Space Exploration and Astrobiology
The National Space Society is dedicated to an era when explorers will return to the moon and beyond. It features biographies about all of the astronauts, supplemented with images and sound.
Space News is an up-to-the-minute resource with classroom lessons, videos and images.
To understand scale in our solar system look at vimeo.com/139407849.
This project has students creating their own version of Juno, the Jupiter orbiter, and using it to detect magnetic field variations in "Jupiter". A good hands-on project for middle grade students.
NASA Kids Club is targeted towards kids in lower elementary school, while almost all other sites aim at older children. The cartoon-like format evokes question-asking, such as when will our sun become a shooting star? Interactively, kids can connect dots to learn about constellations.
All About That Space
"All About That Space" is a fun music video created by interns at NASA's Johnson Space Center. It was created as a parody of Meghan Trainor's "All About That Bass" to raise interest and excitement for Orion's first flight.
See what space scientists do when no one is looking. Makes a great intro video.
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If you or your students want to blast off during this summer, try Space Camp. They now have special camps for aviation and robotics.
The Exploratorium in San Francisco is offering astrobiology, the understanding of extreme forms of life on our planet and, more importantly, other planets and space bodies. Visit laboratories in sites, inaccessible to students in the real world,such as Licancabur Volcano in Chile.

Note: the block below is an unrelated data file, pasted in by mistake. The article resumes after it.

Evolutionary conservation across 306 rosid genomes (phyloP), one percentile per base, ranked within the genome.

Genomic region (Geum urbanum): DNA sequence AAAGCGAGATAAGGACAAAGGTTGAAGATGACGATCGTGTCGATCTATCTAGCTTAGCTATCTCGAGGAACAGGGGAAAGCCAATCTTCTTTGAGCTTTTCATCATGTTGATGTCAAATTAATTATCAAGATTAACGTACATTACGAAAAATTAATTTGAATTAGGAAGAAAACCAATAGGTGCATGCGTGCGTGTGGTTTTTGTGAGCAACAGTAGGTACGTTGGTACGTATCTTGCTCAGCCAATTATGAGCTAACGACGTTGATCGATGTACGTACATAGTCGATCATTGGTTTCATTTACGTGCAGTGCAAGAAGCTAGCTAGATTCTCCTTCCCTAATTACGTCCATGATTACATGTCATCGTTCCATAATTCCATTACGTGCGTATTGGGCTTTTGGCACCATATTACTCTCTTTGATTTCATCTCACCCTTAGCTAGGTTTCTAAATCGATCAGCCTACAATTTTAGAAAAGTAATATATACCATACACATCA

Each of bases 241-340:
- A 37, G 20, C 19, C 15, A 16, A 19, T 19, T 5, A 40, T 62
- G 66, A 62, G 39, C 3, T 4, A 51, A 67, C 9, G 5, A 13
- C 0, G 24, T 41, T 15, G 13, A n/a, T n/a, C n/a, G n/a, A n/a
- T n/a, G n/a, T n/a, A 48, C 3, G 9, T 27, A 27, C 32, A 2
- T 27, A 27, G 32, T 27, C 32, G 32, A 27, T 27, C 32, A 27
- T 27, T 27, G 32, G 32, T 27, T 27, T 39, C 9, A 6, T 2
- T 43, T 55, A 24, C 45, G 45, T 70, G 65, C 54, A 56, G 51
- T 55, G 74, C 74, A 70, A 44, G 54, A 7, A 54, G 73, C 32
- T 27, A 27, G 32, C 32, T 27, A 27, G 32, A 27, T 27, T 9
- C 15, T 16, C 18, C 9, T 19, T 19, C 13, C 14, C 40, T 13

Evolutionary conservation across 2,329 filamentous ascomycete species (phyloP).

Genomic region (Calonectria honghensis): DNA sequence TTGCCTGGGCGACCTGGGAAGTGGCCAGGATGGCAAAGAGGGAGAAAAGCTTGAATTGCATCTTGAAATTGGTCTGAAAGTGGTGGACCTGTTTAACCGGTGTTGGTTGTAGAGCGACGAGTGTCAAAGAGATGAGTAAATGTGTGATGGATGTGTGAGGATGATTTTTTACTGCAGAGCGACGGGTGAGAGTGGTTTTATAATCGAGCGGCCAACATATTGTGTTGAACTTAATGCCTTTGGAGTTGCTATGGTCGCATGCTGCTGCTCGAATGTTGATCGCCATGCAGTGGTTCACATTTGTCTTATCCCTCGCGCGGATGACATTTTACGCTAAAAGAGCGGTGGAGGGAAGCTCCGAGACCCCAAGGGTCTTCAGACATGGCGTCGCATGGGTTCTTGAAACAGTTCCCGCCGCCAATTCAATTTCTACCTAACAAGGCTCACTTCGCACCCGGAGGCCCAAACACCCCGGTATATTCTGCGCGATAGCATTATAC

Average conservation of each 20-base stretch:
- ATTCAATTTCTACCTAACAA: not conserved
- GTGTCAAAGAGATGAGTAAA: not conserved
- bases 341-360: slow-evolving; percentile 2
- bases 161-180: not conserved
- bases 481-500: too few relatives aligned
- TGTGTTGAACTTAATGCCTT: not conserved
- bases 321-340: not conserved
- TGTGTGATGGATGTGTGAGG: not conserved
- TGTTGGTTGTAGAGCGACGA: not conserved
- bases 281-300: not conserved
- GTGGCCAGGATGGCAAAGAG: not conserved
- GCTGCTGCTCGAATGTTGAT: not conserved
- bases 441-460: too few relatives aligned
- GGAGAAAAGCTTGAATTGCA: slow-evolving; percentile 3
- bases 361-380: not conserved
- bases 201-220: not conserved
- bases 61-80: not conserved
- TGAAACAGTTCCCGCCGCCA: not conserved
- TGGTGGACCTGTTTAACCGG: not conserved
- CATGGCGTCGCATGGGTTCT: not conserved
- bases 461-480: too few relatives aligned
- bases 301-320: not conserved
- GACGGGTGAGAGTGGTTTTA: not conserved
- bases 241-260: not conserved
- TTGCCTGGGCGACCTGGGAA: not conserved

What Happens if Your Body is Exposed to the Vacuum of Space?
In this SciShow video, Hank answers a viewer's most pressing question about what happens if the human body gets exposed to space. Would your head really explode? (Sorry, no.)
Surprisingly, a person has been exposed and lived to tell about it, as the video explains.
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Here's a blog post from NASA where researchers discuss how to keep astronauts safe and healthy during long trips through the solar system. Comparing space travel to a very long car trip, this page shows what space travelers are up against. Puts a whole new meaning to "Are we there yet?".
Will NASA find evidence of water on Mars? Qustions like these and their answers can be found at the National Astrobiology Institute's homepage.
Even on earth like Yellowstone National Park where temperatures in the hot springs might be above ninety degrees Centigrade, life thrives in and around them!
The Genesis spacecraft's mission is to collect samples of the solar wind; comparisons among samples will tell more about the formation of our solar system. NASA also sponsors a Cosmic Dust resource list.
The National Air and Space Museum sponsors a series of Family Days encouraging kids (and parents) to get excited about space. What events do your local technology museums hold?
Houston...We Have a Problem
In Telecommunications in Education News, vol 8, #1, published by ISTE, a cool project called "Houston...We Have a Problem" was implemented by linking schools in southern California, Hawaii and Maine via e-mail.
To solve the problem one school functions as Mission Control while others simulate functions in the Apollo capsule. They are given space-specific tools, e.g., a nuclear fuel cell, and compete to reach home the fastest. (And, you will recall, speed was critical to the lives of the astronauts so let's agree that this model is a "good" competition). This project is also very authentic in its requirement for coordination between Mission Control and the capsule itself.
Similar hands-on simulations can spur learning in your class or school.
Stephen was 9 years when he started working on this site with his Dad. Stephen wanted to learn more about space and share it with others. Includes a page on each planet and a quiz!
Sponsored by the National Earth Science Teachers Association (NESTA), this site provides a wide variety of resources about the Sun, Earth, Solar System, Space, Sciences, Culture, and People. There's even a games section for students.
The world of space science offers rich resources for students. Try integrating these resources with historical studies, such as early explorations.